The Killing Of Sister George | 1968
Robert Aldrich made his name with tough action movies (Apache, Kiss Me Deadly, The Dirty Dozen), but in 1962 directed camp classic What Ever Happened to Baby Jane?, spawning the overwrought, Grand Dame Guignol genre which provided late-blossoming career opportunities for Hollywood's ex-leading ladies.
Bold in its day, this broad adaptation of Frank Marcus’ black comedy, about a TV soap star on the verge of losing both her job and her young female lover, Childie (Susannah York), is saved by terrific performances, especially from Beryl Reid, who originated the role on stage.
And the film has the proud distinction of having been banned in Norwich.
Studio interiors were filmed in Hollywood, but there are plenty of 60s London locations. Most famous, of course, is the club to which June ‘Sister George’ Buckridge invites imperious BBC lady Mercy Croft (Coral Browne).
With its mix of genuine butch dykes and femme movie extras, this real club was the Gateways, the legendary but now long-gone lesbian club which stood in Bramerton Gardens, just off the Kings Road, Chelsea, SW10. The ‘Gates’ finally closed its doors for good in the mid 80s, but the unmarked, anonymous door, which for decades led into a haven for London’s lesbians, can still be seen.
The ‘The Marquis of Granby’, the pub supposedly near the BBC in which June drinks at the opening of the movie, is actually the wonderful old The Holly Bush, 22 Holly Mount, NW3, tucked away behind Heath Street in Hampstead (tube: Hampstead; Northern Line).
It’s still there, and virtually unchanged since filming in 1968. This warren of wood panels and bench seats was built in the 17th century as the stable of painter George Romney’s house, which still stands at the rear of the pub. When Romney retired to the Lake District, the building became local assembly rooms, the stable was upgraded to become a kitchen and, eventually, the pub it is today.
Past customers include the inevitable Dr Johnson and his biographer James Boswell, playwright Oliver Goldsmith and essayist Charles Lamb. Music hall entertainer Marie Lloyd drank here, as did ‘Two Ton’ Tessie O’Shea (the larger-than-life ukulele-strummer Dirk Bogarde uses to establish his alibi in 1950s British classic The Blue Lamp).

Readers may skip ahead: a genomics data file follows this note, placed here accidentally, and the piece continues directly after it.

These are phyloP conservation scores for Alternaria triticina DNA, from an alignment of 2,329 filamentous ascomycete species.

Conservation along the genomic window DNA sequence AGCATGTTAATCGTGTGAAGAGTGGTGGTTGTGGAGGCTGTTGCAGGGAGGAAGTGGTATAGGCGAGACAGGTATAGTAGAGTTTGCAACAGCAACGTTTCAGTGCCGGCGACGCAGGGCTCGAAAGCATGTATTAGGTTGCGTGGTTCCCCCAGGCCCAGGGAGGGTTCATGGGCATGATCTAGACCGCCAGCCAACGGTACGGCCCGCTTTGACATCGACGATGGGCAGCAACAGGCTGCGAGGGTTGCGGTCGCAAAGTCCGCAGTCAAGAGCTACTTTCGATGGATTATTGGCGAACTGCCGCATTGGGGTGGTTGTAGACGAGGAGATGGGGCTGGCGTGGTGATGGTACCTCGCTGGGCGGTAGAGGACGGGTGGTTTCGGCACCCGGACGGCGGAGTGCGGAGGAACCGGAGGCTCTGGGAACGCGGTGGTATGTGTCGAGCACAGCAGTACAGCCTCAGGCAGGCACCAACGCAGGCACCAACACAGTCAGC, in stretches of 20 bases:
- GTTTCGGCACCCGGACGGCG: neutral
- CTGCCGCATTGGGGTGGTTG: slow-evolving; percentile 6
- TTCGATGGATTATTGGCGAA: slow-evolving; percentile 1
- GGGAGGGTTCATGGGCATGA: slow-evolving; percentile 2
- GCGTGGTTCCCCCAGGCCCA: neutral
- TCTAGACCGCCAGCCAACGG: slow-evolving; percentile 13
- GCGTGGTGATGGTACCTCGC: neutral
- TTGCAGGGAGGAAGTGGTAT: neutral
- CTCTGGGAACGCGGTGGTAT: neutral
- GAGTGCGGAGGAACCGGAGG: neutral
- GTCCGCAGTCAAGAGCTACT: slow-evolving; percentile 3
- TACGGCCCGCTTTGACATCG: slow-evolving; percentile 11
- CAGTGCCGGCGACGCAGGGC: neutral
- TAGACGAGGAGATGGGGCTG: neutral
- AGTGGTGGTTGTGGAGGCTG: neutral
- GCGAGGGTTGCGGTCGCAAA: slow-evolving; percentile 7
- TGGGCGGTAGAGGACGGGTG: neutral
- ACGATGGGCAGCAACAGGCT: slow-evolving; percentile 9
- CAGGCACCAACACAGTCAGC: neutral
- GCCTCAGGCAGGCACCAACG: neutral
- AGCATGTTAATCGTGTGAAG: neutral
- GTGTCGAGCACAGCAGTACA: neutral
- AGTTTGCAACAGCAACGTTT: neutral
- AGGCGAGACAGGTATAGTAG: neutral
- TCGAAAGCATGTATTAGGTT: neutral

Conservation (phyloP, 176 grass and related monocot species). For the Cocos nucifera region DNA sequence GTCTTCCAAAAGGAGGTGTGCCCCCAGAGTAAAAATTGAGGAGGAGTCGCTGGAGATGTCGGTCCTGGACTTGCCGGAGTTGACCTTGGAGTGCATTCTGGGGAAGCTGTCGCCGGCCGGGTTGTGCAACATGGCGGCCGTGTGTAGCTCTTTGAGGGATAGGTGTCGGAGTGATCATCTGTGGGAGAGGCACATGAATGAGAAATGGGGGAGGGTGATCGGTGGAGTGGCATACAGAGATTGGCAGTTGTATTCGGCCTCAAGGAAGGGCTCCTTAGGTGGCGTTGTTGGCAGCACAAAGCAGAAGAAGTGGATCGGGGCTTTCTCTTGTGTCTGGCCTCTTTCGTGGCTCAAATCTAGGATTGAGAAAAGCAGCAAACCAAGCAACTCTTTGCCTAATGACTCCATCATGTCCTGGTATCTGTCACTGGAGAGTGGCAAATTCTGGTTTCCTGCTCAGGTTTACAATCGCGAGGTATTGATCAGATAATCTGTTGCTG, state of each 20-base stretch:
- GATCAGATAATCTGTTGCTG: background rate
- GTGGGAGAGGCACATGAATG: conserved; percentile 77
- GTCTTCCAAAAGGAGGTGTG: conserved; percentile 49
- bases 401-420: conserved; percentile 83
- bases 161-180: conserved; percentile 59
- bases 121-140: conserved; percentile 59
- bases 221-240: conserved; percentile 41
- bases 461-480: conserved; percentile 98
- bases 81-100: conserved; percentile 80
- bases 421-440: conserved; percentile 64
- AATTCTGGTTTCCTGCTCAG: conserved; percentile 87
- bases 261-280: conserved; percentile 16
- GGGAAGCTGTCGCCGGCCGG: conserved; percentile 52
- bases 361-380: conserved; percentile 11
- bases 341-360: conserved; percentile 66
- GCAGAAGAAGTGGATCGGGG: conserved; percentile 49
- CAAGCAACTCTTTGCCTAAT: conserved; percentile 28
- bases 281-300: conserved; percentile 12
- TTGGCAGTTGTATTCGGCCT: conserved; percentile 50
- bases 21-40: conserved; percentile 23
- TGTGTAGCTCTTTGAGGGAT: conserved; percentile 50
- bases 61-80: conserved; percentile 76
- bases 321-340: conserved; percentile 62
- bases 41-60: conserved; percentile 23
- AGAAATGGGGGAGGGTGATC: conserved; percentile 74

One of a dying breed of traditional pubs (no game machines, no widescreen TV), the Bush is my regular watering hole. What more recommendation could you ask for?
The pub is open again following long-threatened renovations. Thankfully there’s been no wholesale refurbishment (much of the wood and glass interior is listed), and the place retains its unique atmosphere. Let’s hope it’s left alone for another 50 years.
Over the opening credits, June stomps through the narrow stepped passages between Heath Street and Hampstead Grove. You can see the same narrow flight of steps in 1960s musical oddity, Les Bicyclettes De Belsize. Oddly, June suddenly pops out on the other side of London – onto Lower Mall, Hammersmith at Hammersmith Bridge in southwest London, W6.
The home June Buckridge shares with Childie is 10 Rutland Mews South, SW7, in Knightsbridge – where they would have been neighbours of that nice couple, Alan and Wendy McKim (John Gregson and Dinah Sheridan) in 50s classic Genevieve. The entrance to the Mews is pretty much unchanged, but number 10 and its neighbours have undergone some serious remodelling. This seems to be a popular spot – just visible in the film, opposite the mews entrance, Clock House on Rutland Mews West was home to bank chairman James Fox in Jonathan Glazer’s extraordinary Sexy Beast.
In fancy dress as Laurel and Hardy, George and Childie take the cab vacated by their neighbours at 19 Rutland Mews South – just across the way from their flat. This house is thankfully unchanged.
It’s outside the Guildhall, on Gresham Street at King Street, EC2, that June disgraces herself with a brace of nuns in the back of a black cab (“Out on a mission, are we? Ooh, I say, is that what you girls really wear?”).